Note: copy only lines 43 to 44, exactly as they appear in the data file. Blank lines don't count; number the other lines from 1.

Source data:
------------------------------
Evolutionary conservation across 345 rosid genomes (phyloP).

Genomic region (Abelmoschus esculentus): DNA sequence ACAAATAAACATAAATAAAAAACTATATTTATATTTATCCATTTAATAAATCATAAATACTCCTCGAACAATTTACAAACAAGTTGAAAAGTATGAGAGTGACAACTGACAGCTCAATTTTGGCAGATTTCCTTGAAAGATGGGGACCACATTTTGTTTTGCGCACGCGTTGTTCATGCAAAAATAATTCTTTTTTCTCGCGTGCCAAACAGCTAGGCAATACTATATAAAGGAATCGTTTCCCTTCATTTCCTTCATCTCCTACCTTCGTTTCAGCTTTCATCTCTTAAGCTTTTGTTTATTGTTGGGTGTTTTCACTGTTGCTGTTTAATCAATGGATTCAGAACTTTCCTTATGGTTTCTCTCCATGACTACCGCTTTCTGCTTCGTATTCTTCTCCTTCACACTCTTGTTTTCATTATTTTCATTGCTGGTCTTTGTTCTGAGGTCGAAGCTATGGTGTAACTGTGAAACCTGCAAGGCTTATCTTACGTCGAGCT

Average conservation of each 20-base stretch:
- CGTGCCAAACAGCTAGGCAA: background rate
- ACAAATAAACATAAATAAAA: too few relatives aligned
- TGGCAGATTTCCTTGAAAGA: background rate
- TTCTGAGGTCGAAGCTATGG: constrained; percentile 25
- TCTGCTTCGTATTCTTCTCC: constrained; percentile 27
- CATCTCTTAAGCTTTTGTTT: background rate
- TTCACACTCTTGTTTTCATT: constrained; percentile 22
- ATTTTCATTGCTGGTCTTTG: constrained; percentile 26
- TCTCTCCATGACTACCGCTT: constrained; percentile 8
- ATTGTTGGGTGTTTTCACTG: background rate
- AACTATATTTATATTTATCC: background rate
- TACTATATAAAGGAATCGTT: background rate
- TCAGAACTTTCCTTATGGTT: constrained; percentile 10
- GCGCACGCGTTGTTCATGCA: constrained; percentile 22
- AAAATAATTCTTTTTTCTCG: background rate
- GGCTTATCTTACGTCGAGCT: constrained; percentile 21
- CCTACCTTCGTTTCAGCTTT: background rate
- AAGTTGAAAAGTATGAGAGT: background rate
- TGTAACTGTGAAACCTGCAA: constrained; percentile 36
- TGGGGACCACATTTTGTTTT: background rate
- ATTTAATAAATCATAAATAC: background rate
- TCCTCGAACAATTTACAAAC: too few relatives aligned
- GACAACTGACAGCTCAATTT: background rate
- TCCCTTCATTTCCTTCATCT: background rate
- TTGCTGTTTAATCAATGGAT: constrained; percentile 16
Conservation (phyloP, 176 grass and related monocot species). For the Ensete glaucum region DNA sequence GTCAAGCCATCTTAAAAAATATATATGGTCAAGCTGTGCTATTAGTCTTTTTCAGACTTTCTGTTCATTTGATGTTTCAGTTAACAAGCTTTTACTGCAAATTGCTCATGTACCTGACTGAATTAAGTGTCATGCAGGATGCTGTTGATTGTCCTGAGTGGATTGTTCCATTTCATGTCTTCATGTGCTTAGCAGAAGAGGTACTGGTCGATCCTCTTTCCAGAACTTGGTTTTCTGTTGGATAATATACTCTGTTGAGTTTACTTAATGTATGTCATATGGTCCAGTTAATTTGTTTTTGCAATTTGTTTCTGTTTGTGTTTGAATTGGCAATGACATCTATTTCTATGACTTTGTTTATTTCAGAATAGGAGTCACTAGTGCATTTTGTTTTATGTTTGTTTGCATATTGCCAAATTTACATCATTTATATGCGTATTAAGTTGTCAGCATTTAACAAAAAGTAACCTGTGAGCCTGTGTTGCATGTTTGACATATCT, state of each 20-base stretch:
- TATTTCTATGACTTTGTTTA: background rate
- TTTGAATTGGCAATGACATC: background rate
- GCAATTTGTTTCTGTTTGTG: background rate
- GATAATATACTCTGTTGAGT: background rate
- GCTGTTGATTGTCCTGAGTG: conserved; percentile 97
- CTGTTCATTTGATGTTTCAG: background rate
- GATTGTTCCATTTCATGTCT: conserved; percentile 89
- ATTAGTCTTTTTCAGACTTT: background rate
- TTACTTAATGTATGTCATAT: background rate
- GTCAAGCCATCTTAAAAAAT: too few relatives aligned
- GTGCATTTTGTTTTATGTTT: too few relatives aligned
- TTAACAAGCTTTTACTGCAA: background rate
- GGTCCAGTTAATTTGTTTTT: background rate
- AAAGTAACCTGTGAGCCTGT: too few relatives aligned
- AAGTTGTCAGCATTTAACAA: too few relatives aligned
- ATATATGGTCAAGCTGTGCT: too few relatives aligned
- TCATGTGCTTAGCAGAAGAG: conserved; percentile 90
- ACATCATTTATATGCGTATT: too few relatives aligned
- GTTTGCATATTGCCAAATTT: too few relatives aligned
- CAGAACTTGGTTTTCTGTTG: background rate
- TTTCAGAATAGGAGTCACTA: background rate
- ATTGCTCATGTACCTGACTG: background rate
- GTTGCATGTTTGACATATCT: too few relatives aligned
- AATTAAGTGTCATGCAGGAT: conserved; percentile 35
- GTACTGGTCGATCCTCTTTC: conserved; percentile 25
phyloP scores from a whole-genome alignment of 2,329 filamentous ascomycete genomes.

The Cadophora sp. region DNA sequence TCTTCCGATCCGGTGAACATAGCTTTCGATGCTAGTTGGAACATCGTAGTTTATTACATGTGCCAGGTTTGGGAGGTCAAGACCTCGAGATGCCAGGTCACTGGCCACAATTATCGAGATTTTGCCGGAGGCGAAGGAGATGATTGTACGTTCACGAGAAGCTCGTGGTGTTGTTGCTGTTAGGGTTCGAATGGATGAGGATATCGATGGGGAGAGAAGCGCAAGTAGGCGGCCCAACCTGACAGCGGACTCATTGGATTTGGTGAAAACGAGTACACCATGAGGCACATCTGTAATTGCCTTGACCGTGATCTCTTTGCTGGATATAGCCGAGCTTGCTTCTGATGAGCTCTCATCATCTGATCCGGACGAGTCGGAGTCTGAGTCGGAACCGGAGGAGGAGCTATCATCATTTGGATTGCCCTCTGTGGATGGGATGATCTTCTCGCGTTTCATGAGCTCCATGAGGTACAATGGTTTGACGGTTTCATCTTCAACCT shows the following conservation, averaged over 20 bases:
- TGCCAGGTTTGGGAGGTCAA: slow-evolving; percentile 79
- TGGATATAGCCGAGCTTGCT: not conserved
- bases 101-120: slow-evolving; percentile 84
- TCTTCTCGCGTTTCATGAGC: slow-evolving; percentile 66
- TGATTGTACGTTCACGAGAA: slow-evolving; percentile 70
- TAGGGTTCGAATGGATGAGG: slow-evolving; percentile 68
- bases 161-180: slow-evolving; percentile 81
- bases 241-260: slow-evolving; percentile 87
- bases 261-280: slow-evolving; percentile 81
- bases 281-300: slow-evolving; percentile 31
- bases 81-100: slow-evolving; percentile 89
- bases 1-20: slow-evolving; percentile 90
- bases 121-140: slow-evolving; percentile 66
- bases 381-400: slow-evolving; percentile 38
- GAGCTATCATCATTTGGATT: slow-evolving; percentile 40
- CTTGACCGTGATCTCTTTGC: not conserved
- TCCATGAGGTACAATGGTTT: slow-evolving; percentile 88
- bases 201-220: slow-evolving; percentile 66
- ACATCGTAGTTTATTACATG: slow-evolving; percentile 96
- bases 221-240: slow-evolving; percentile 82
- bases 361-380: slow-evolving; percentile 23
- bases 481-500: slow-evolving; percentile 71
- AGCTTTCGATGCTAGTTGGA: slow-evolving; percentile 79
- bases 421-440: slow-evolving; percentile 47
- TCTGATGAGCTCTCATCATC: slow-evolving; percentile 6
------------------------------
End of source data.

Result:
- AAAGTAACCTGTGAGCCTGT: too few relatives aligned
- AAGTTGTCAGCATTTAACAA: too few relatives aligned